Always be open about your feelings and your struggles to the people you trust. They will be there to help you each step of the way. Your recovery will be full of struggles, but you have the power to overcome them with the support of your loved ones. Contact Addiction Healing Centre today!

Related article: Canadian Men 62% More Likely To Access Withdrawal Management Services, Reveals 10-Year Long Study

Why is Weed Addictive?: Important Facts Every Parent Should Know

Is weed addictive, or does it truly have benefits? Many people wonder about these things when it comes to marijuana. Weed has become more popular these days because of the studies that claim it has many beneficial qualities. While this could be good news for those who use medical marijuana, the fact remains that it also has chemicals that make it addictive.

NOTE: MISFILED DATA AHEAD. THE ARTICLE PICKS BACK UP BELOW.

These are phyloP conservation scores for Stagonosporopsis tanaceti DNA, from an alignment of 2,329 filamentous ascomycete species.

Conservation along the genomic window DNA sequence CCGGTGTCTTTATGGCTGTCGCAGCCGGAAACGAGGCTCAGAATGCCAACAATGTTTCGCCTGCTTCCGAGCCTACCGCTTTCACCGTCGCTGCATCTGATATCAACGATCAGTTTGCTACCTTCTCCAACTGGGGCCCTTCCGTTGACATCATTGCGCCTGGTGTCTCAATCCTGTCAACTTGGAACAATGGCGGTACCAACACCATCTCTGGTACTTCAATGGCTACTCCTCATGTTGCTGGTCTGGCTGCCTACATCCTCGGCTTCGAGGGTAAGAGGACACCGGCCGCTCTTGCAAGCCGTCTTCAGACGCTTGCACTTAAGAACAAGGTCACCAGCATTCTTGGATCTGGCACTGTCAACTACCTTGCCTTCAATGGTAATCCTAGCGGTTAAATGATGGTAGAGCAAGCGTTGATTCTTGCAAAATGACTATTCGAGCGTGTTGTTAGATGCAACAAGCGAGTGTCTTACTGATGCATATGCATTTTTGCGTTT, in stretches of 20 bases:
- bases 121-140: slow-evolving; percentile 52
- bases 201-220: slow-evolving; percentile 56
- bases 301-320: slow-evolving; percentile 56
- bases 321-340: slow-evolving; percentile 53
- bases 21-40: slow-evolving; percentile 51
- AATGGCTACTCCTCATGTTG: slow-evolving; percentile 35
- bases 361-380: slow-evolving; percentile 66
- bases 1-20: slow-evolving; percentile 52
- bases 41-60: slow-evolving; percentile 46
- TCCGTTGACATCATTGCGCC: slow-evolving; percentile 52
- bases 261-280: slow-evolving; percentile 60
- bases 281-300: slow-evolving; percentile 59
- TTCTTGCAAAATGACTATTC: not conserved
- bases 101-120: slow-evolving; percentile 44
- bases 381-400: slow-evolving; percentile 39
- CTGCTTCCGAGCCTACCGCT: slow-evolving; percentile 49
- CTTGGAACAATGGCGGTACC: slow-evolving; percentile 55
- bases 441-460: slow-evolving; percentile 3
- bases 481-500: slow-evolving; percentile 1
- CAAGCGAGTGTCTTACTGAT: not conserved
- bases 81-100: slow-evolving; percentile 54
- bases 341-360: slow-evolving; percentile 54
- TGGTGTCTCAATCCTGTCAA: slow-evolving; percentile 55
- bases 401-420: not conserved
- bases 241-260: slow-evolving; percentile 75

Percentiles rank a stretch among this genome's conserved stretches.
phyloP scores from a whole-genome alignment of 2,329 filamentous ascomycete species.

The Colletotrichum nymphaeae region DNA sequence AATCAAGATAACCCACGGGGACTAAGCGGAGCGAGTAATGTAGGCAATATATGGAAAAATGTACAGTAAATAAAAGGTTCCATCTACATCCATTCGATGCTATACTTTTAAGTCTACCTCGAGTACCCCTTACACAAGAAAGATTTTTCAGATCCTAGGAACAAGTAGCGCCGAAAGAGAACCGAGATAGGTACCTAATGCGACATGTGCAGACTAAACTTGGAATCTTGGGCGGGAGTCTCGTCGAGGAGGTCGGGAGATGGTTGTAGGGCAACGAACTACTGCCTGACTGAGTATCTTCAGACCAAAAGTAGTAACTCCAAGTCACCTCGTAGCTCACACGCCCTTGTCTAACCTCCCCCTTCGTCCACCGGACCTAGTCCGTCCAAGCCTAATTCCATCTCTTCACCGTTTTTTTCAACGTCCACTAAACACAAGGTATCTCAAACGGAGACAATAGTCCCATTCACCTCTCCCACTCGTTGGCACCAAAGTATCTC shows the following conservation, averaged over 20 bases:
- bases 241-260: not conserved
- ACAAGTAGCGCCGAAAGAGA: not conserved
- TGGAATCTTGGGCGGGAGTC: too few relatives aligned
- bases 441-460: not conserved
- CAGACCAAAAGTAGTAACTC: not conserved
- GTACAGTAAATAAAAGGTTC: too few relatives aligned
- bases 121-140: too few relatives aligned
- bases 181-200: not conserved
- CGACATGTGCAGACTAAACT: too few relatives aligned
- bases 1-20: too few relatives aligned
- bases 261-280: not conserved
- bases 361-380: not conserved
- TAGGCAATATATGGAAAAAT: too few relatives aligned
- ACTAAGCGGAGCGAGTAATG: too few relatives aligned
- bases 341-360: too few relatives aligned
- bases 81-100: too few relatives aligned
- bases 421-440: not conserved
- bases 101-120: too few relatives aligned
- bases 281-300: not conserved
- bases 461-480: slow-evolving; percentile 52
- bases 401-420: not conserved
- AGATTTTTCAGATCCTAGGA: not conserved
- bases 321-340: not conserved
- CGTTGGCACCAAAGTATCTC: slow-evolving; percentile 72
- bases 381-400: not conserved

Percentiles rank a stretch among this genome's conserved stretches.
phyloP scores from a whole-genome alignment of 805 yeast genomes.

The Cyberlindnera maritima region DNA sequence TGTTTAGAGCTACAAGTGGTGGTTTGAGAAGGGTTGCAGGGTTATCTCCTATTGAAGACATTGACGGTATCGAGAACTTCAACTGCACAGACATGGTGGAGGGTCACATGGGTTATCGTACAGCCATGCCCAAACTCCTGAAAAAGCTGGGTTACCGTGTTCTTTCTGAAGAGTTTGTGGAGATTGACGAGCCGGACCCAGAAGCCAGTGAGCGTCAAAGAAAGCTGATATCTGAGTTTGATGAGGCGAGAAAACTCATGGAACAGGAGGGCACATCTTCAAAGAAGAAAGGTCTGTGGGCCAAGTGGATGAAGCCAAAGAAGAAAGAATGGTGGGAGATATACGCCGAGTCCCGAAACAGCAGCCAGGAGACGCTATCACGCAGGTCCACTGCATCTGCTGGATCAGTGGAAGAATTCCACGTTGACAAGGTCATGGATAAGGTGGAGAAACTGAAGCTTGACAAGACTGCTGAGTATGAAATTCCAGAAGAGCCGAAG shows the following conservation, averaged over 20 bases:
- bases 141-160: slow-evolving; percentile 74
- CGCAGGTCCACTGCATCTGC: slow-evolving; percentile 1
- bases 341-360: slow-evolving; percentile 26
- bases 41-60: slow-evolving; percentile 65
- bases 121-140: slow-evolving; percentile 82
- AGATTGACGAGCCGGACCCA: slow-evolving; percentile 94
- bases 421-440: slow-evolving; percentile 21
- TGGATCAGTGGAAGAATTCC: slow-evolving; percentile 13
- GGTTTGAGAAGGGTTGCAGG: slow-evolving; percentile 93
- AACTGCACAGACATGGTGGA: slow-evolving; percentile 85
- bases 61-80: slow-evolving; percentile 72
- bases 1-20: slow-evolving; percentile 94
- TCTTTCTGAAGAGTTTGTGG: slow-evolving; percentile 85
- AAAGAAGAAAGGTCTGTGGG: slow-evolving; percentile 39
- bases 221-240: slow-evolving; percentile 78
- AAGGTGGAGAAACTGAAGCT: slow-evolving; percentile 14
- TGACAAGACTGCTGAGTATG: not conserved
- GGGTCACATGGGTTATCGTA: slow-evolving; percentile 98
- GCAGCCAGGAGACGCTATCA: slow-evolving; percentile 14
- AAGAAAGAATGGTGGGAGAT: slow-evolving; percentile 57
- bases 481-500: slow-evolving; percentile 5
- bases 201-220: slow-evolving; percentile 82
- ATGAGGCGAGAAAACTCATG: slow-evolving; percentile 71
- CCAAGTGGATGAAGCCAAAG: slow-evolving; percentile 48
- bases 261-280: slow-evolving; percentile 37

There is a growing concern among parents about the legalization and availability of marijuana to their teenage children. For sure, they are asking questions like is weed addictive, and will it lead to other substance abuse problems? All of these are valid concerns. 

If you are a parent and you want to know more about marijuana, its effects, and how you can protect your children from substance abuse, this article is for you. Let’s begin by what you ought to know as a parent when it comes to marijuana. 

Related article: Why Do Young Adults Use Marijuana?

What Parents Should Know About Weed

Our children are more exposed to illicit substances than what you might think. Drugs or references to them can be found everywhere. It could be on movies, television, songs, and the internet. Social influences and peer pressure can also lead to marijuana use. 

Kids today have so much exposure to drugs that it is frightening. It can make them become curious about trying the substances for themselves. It can lead to dependence and addiction. Parents should step in before any of these things can happen.